In recent months, the price discount between palm oil and soybean oil has narrowed significantly to between US$50 and US$60 per tonne compared with the traditional price discount of about US$150 per tonne in the past one decade, according to plantation industry expert M.R. Chandran.
For India, total oils and fats consumption is expected to be in the range of 21.5 million tonnes this year, of which imports account for 12.5 million tonnes due to the expected increase in the influx of palm oil and soybean oil. Palm oil imports into India is expected to reach 8.3 million tonnes this year, compared with 7.7 million tonnes in 2014, adds Oil World.
Pakistan will also see its palm oil imports increasing by about 5%-7% this year from 2.4 million tonnes estimated in 2014, Oil World says. Pakistan’s intake of palm oil will also hinge on the commodity’s price discount and that of other vegetable oils such as soybean oil, Oil World adds.
Another major palm oil importer this year is the East Asian market namely China, South Korea and Japan.
The palm oil intake in the East Asian market is expected to continue to increase this year due to the current lower price which makes the commodity an attractive option.
Malaysia is the largest supplier and exporter of palm oil to this region, while China remained the largest importer of oils and fats in the East Asian region last year, says Oil World.
As for the EU market, Oil World points out that imports of oils and fats are expected to be lower at 10.3 million tonnes this year (10.7 million tonnes in 2014). This is in line with anticipation of lower consumption at 31.5 million tonnes this year.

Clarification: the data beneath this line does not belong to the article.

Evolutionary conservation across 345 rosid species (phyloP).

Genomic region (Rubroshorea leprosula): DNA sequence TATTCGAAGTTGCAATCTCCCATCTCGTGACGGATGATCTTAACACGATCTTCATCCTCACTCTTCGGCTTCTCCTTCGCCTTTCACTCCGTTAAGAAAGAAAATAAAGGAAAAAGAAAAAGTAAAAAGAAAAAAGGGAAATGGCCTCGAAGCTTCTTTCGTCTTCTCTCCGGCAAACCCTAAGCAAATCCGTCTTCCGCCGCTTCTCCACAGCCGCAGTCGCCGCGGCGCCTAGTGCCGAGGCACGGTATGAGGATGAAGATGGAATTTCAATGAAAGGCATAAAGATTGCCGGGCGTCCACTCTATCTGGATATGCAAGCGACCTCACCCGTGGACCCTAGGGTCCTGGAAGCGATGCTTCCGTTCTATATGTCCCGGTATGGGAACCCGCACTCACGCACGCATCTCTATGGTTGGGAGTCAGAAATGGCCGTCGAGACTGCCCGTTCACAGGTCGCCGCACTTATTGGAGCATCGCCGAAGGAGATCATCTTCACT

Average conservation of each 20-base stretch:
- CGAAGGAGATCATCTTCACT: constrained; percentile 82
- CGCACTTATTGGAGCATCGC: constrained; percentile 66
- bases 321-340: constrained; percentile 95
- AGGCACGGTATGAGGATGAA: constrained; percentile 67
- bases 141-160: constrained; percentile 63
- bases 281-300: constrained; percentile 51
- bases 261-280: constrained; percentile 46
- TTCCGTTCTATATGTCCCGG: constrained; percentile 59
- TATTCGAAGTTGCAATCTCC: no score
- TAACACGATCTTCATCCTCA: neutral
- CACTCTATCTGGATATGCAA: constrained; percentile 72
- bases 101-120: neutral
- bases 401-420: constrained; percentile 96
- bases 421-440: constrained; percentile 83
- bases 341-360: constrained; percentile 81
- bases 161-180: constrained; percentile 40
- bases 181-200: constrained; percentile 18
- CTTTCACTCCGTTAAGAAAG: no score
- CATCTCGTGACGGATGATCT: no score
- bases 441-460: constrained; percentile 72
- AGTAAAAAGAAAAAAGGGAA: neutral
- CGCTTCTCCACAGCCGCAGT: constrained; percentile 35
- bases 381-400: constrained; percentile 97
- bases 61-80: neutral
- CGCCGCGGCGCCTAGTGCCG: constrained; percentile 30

According to the European Commission, about 40% of the vegetable oils are used for the EU biofuel production.
With the anticipated lower rapeseed output in Europe due to potential impact from a strong El Nino/La Nina effect in 2015-2016, there will likely be lower demand from the biodiesel sector in the EU.
On the other hand, LMC International Ltd economist Dr Joseph Feyertag says at a recent seminar that there is still good demand for palm oil in the Eastern European markets.
The largest markets for palm oil are found in the Black Sea region, namely Russia, Slovakia, Romania, Bulgaria and Ukraine, he says.
“Outside of this region, palm oil seems to be considerably under utilised,” he adds.
Moving forward, he believes that palm oil still has a long way to go in Eastern European markets.
Meanwhile, industry expert Ling has cautioned on the possibility of an emerging weak El Nino phenomenon in the first quarter 2015 but “it is unlikely to reduce the growth in global palm oil supply this year.”
For Malaysia, the uncertain weather conditions in recent months could result in mixed impacts on the palm oil production in the Peninsula as well as Sabah and Sarawak.
An El Nino-induced drought could trigger multiple lagged effects on production such as bunch failure, floral abortion and preferential male flowers formation – with effects lasting up to 24 months later.
Hence, production could be reduced by up to 30% depending on the severity of the drought, adds Ling.
¦ The Reach & Remind Friends of the Industry Seminar 2015 & Dialogue, organised by the Malaysian Palm Oil Council, will be held at the Putrajaya Marriot Hotel on Feb 12. Plantation Industries and Commodities Minister Datuk Amar Douglas Uggah Embas will deliver the keynote address. For details on registration, call K.V. Anthony or Sarafhana of the MPOC (03-7806 4097).